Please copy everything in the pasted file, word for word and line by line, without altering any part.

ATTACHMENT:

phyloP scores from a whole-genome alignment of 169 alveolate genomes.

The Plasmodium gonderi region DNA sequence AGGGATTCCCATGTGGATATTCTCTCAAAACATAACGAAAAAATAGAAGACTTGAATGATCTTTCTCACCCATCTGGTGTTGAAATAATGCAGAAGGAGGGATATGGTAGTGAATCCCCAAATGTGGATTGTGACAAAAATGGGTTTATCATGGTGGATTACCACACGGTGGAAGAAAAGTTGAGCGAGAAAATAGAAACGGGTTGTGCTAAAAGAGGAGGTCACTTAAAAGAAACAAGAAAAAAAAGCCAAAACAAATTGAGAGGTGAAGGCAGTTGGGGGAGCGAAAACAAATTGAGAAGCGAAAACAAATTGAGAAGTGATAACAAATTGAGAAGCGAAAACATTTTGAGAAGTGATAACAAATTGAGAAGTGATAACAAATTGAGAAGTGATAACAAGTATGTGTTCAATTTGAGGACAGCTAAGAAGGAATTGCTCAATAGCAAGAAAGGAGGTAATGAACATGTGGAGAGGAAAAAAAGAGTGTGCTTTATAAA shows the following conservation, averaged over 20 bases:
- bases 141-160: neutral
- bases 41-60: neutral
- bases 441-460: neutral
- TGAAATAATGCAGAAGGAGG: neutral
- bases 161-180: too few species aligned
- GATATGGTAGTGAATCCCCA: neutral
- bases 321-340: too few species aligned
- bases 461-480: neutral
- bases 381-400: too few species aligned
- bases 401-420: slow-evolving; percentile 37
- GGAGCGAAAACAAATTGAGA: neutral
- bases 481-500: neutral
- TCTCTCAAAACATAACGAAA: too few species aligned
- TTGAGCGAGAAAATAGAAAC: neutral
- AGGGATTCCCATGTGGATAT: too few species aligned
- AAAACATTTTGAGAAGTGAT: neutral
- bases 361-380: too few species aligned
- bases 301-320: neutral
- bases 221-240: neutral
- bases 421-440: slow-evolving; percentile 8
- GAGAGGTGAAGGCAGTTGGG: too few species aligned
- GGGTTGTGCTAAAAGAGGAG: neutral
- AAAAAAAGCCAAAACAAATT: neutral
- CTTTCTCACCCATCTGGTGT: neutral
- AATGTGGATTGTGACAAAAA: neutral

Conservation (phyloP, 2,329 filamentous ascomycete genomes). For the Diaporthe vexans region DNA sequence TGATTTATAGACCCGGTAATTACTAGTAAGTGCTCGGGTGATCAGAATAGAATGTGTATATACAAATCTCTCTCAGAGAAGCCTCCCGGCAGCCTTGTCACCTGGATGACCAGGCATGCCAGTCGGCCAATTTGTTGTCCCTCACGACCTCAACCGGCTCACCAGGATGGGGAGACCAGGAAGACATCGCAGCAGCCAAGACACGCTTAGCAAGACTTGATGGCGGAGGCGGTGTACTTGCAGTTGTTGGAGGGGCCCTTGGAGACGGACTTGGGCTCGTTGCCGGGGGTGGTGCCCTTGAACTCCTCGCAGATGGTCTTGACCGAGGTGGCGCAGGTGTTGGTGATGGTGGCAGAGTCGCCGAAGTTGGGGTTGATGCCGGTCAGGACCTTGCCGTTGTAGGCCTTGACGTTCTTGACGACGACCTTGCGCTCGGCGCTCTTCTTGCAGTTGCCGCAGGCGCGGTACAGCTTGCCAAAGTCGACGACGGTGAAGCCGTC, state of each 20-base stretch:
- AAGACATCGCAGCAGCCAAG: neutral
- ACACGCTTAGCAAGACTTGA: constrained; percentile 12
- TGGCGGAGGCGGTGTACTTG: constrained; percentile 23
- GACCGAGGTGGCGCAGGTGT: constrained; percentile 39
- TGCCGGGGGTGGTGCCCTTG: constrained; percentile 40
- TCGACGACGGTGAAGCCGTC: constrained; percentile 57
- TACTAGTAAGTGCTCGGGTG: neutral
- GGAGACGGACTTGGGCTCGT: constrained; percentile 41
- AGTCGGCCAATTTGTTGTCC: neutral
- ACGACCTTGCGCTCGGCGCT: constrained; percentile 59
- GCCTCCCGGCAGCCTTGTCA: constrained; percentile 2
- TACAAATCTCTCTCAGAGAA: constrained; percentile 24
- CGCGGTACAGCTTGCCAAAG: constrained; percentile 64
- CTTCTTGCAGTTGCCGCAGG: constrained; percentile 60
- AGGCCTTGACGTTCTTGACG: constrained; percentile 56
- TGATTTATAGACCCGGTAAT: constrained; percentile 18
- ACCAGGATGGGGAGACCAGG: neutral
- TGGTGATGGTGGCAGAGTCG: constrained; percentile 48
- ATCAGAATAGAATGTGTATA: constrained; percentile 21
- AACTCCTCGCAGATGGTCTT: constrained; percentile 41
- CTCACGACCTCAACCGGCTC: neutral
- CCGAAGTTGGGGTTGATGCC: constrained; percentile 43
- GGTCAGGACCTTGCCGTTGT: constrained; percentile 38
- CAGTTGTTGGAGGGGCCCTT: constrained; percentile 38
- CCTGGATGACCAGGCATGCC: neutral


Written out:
phyloP scores from a whole-genome alignment of 169 alveolate genomes.

The Plasmodium gonderi region DNA sequence AGGGATTCCCATGTGGATATTCTCTCAAAACATAACGAAAAAATAGAAGACTTGAATGATCTTTCTCACCCATCTGGTGTTGAAATAATGCAGAAGGAGGGATATGGTAGTGAATCCCCAAATGTGGATTGTGACAAAAATGGGTTTATCATGGTGGATTACCACACGGTGGAAGAAAAGTTGAGCGAGAAAATAGAAACGGGTTGTGCTAAAAGAGGAGGTCACTTAAAAGAAACAAGAAAAAAAAGCCAAAACAAATTGAGAGGTGAAGGCAGTTGGGGGAGCGAAAACAAATTGAGAAGCGAAAACAAATTGAGAAGTGATAACAAATTGAGAAGCGAAAACATTTTGAGAAGTGATAACAAATTGAGAAGTGATAACAAATTGAGAAGTGATAACAAGTATGTGTTCAATTTGAGGACAGCTAAGAAGGAATTGCTCAATAGCAAGAAAGGAGGTAATGAACATGTGGAGAGGAAAAAAAGAGTGTGCTTTATAAA shows the following conservation, averaged over 20 bases:
- bases 141-160: neutral
- bases 41-60: neutral
- bases 441-460: neutral
- TGAAATAATGCAGAAGGAGG: neutral
- bases 161-180: too few species aligned
- GATATGGTAGTGAATCCCCA: neutral
- bases 321-340: too few species aligned
- bases 461-480: neutral
- bases 381-400: too few species aligned
- bases 401-420: slow-evolving; percentile 37
- GGAGCGAAAACAAATTGAGA: neutral
- bases 481-500: neutral
- TCTCTCAAAACATAACGAAA: too few species aligned
- TTGAGCGAGAAAATAGAAAC: neutral
- AGGGATTCCCATGTGGATAT: too few species aligned
- AAAACATTTTGAGAAGTGAT: neutral
- bases 361-380: too few species aligned
- bases 301-320: neutral
- bases 221-240: neutral
- bases 421-440: slow-evolving; percentile 8
- GAGAGGTGAAGGCAGTTGGG: too few species aligned
- GGGTTGTGCTAAAAGAGGAG: neutral
- AAAAAAAGCCAAAACAAATT: neutral
- CTTTCTCACCCATCTGGTGT: neutral
- AATGTGGATTGTGACAAAAA: neutral

Conservation (phyloP, 2,329 filamentous ascomycete genomes). For the Diaporthe vexans region DNA sequence TGATTTATAGACCCGGTAATTACTAGTAAGTGCTCGGGTGATCAGAATAGAATGTGTATATACAAATCTCTCTCAGAGAAGCCTCCCGGCAGCCTTGTCACCTGGATGACCAGGCATGCCAGTCGGCCAATTTGTTGTCCCTCACGACCTCAACCGGCTCACCAGGATGGGGAGACCAGGAAGACATCGCAGCAGCCAAGACACGCTTAGCAAGACTTGATGGCGGAGGCGGTGTACTTGCAGTTGTTGGAGGGGCCCTTGGAGACGGACTTGGGCTCGTTGCCGGGGGTGGTGCCCTTGAACTCCTCGCAGATGGTCTTGACCGAGGTGGCGCAGGTGTTGGTGATGGTGGCAGAGTCGCCGAAGTTGGGGTTGATGCCGGTCAGGACCTTGCCGTTGTAGGCCTTGACGTTCTTGACGACGACCTTGCGCTCGGCGCTCTTCTTGCAGTTGCCGCAGGCGCGGTACAGCTTGCCAAAGTCGACGACGGTGAAGCCGTC, state of each 20-base stretch:
- AAGACATCGCAGCAGCCAAG: neutral
- ACACGCTTAGCAAGACTTGA: constrained; percentile 12
- TGGCGGAGGCGGTGTACTTG: constrained; percentile 23
- GACCGAGGTGGCGCAGGTGT: constrained; percentile 39
- TGCCGGGGGTGGTGCCCTTG: constrained; percentile 40
- TCGACGACGGTGAAGCCGTC: constrained; percentile 57
- TACTAGTAAGTGCTCGGGTG: neutral
- GGAGACGGACTTGGGCTCGT: constrained; percentile 41
- AGTCGGCCAATTTGTTGTCC: neutral
- ACGACCTTGCGCTCGGCGCT: constrained; percentile 59
- GCCTCCCGGCAGCCTTGTCA: constrained; percentile 2
- TACAAATCTCTCTCAGAGAA: constrained; percentile 24
- CGCGGTACAGCTTGCCAAAG: constrained; percentile 64
- CTTCTTGCAGTTGCCGCAGG: constrained; percentile 60
- AGGCCTTGACGTTCTTGACG: constrained; percentile 56
- TGATTTATAGACCCGGTAAT: constrained; percentile 18
- ACCAGGATGGGGAGACCAGG: neutral
- TGGTGATGGTGGCAGAGTCG: constrained; percentile 48
- ATCAGAATAGAATGTGTATA: constrained; percentile 21
- AACTCCTCGCAGATGGTCTT: constrained; percentile 41
- CTCACGACCTCAACCGGCTC: neutral
- CCGAAGTTGGGGTTGATGCC: constrained; percentile 43
- GGTCAGGACCTTGCCGTTGT: constrained; percentile 38
- CAGTTGTTGGAGGGGCCCTT: constrained; percentile 38
- CCTGGATGACCAGGCATGCC: neutral